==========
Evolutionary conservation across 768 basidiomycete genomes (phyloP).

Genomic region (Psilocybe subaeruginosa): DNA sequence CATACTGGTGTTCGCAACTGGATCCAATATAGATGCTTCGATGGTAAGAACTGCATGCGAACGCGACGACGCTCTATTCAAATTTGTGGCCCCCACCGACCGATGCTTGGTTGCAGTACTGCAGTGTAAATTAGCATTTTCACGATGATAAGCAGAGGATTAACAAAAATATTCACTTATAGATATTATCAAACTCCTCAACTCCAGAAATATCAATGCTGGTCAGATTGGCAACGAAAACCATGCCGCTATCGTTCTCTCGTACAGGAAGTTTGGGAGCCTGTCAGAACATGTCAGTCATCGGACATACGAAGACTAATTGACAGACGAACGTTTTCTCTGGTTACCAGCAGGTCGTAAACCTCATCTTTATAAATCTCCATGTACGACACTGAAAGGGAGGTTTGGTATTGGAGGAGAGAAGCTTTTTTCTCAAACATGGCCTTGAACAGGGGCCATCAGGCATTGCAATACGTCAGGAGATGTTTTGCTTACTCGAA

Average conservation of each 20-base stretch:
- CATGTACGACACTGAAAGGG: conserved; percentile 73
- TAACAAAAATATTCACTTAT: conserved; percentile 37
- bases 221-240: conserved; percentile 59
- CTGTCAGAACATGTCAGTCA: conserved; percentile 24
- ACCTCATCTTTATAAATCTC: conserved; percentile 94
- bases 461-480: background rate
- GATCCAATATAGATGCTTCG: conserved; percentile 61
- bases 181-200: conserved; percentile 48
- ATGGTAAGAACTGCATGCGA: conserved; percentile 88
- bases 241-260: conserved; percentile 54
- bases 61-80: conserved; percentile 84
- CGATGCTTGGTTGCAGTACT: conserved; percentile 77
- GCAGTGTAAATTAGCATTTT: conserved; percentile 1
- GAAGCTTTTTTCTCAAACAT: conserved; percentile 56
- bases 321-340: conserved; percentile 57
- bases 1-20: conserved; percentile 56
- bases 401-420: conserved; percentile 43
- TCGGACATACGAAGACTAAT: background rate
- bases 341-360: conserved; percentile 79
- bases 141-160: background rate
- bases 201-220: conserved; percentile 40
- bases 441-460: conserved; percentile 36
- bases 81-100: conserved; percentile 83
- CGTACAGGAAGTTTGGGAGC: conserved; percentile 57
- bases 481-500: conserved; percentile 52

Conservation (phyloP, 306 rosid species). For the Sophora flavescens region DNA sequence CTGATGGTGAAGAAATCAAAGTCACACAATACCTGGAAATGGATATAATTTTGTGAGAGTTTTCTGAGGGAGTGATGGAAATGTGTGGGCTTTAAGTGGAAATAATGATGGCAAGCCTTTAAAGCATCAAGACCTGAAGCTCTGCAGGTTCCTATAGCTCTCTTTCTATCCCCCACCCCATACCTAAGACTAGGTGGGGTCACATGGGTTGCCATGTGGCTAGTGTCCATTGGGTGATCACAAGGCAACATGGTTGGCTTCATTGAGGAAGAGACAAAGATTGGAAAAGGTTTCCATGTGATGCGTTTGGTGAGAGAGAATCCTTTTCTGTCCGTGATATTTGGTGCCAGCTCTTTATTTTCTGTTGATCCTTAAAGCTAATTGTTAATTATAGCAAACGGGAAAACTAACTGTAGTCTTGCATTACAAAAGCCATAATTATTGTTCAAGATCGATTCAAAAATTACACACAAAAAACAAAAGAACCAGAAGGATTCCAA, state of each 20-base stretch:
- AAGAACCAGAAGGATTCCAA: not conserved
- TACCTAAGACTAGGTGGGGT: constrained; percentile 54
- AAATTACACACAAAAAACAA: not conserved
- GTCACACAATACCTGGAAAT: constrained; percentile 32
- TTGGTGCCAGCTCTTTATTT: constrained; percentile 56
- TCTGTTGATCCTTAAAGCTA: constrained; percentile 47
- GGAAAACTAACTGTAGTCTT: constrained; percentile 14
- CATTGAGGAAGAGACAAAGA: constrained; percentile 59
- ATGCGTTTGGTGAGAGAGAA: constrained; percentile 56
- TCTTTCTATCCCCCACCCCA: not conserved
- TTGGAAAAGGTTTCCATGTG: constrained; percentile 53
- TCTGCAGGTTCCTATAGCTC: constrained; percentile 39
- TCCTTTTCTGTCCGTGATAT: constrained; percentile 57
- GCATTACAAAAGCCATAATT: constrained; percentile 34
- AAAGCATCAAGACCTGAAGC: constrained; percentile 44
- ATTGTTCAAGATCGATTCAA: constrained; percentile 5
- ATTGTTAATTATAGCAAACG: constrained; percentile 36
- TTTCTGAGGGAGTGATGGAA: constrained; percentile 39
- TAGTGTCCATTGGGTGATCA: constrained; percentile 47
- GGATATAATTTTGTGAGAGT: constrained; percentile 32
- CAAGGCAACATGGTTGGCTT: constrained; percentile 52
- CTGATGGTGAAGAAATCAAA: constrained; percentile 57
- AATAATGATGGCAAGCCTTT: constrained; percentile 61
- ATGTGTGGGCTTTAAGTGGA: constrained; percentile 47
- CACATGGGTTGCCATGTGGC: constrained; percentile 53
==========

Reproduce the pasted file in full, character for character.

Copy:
Evolutionary conservation across 768 basidiomycete genomes (phyloP).

Genomic region (Psilocybe subaeruginosa): DNA sequence CATACTGGTGTTCGCAACTGGATCCAATATAGATGCTTCGATGGTAAGAACTGCATGCGAACGCGACGACGCTCTATTCAAATTTGTGGCCCCCACCGACCGATGCTTGGTTGCAGTACTGCAGTGTAAATTAGCATTTTCACGATGATAAGCAGAGGATTAACAAAAATATTCACTTATAGATATTATCAAACTCCTCAACTCCAGAAATATCAATGCTGGTCAGATTGGCAACGAAAACCATGCCGCTATCGTTCTCTCGTACAGGAAGTTTGGGAGCCTGTCAGAACATGTCAGTCATCGGACATACGAAGACTAATTGACAGACGAACGTTTTCTCTGGTTACCAGCAGGTCGTAAACCTCATCTTTATAAATCTCCATGTACGACACTGAAAGGGAGGTTTGGTATTGGAGGAGAGAAGCTTTTTTCTCAAACATGGCCTTGAACAGGGGCCATCAGGCATTGCAATACGTCAGGAGATGTTTTGCTTACTCGAA

Average conservation of each 20-base stretch:
- CATGTACGACACTGAAAGGG: conserved; percentile 73
- TAACAAAAATATTCACTTAT: conserved; percentile 37
- bases 221-240: conserved; percentile 59
- CTGTCAGAACATGTCAGTCA: conserved; percentile 24
- ACCTCATCTTTATAAATCTC: conserved; percentile 94
- bases 461-480: background rate
- GATCCAATATAGATGCTTCG: conserved; percentile 61
- bases 181-200: conserved; percentile 48
- ATGGTAAGAACTGCATGCGA: conserved; percentile 88
- bases 241-260: conserved; percentile 54
- bases 61-80: conserved; percentile 84
- CGATGCTTGGTTGCAGTACT: conserved; percentile 77
- GCAGTGTAAATTAGCATTTT: conserved; percentile 1
- GAAGCTTTTTTCTCAAACAT: conserved; percentile 56
- bases 321-340: conserved; percentile 57
- bases 1-20: conserved; percentile 56
- bases 401-420: conserved; percentile 43
- TCGGACATACGAAGACTAAT: background rate
- bases 341-360: conserved; percentile 79
- bases 141-160: background rate
- bases 201-220: conserved; percentile 40
- bases 441-460: conserved; percentile 36
- bases 81-100: conserved; percentile 83
- CGTACAGGAAGTTTGGGAGC: conserved; percentile 57
- bases 481-500: conserved; percentile 52

Conservation (phyloP, 306 rosid species). For the Sophora flavescens region DNA sequence CTGATGGTGAAGAAATCAAAGTCACACAATACCTGGAAATGGATATAATTTTGTGAGAGTTTTCTGAGGGAGTGATGGAAATGTGTGGGCTTTAAGTGGAAATAATGATGGCAAGCCTTTAAAGCATCAAGACCTGAAGCTCTGCAGGTTCCTATAGCTCTCTTTCTATCCCCCACCCCATACCTAAGACTAGGTGGGGTCACATGGGTTGCCATGTGGCTAGTGTCCATTGGGTGATCACAAGGCAACATGGTTGGCTTCATTGAGGAAGAGACAAAGATTGGAAAAGGTTTCCATGTGATGCGTTTGGTGAGAGAGAATCCTTTTCTGTCCGTGATATTTGGTGCCAGCTCTTTATTTTCTGTTGATCCTTAAAGCTAATTGTTAATTATAGCAAACGGGAAAACTAACTGTAGTCTTGCATTACAAAAGCCATAATTATTGTTCAAGATCGATTCAAAAATTACACACAAAAAACAAAAGAACCAGAAGGATTCCAA, state of each 20-base stretch:
- AAGAACCAGAAGGATTCCAA: not conserved
- TACCTAAGACTAGGTGGGGT: constrained; percentile 54
- AAATTACACACAAAAAACAA: not conserved
- GTCACACAATACCTGGAAAT: constrained; percentile 32
- TTGGTGCCAGCTCTTTATTT: constrained; percentile 56
- TCTGTTGATCCTTAAAGCTA: constrained; percentile 47
- GGAAAACTAACTGTAGTCTT: constrained; percentile 14
- CATTGAGGAAGAGACAAAGA: constrained; percentile 59
- ATGCGTTTGGTGAGAGAGAA: constrained; percentile 56
- TCTTTCTATCCCCCACCCCA: not conserved
- TTGGAAAAGGTTTCCATGTG: constrained; percentile 53
- TCTGCAGGTTCCTATAGCTC: constrained; percentile 39
- TCCTTTTCTGTCCGTGATAT: constrained; percentile 57
- GCATTACAAAAGCCATAATT: constrained; percentile 34
- AAAGCATCAAGACCTGAAGC: constrained; percentile 44
- ATTGTTCAAGATCGATTCAA: constrained; percentile 5
- ATTGTTAATTATAGCAAACG: constrained; percentile 36
- TTTCTGAGGGAGTGATGGAA: constrained; percentile 39
- TAGTGTCCATTGGGTGATCA: constrained; percentile 47
- GGATATAATTTTGTGAGAGT: constrained; percentile 32
- CAAGGCAACATGGTTGGCTT: constrained; percentile 52
- CTGATGGTGAAGAAATCAAA: constrained; percentile 57
- AATAATGATGGCAAGCCTTT: constrained; percentile 61
- ATGTGTGGGCTTTAAGTGGA: constrained; percentile 47
- CACATGGGTTGCCATGTGGC: constrained; percentile 53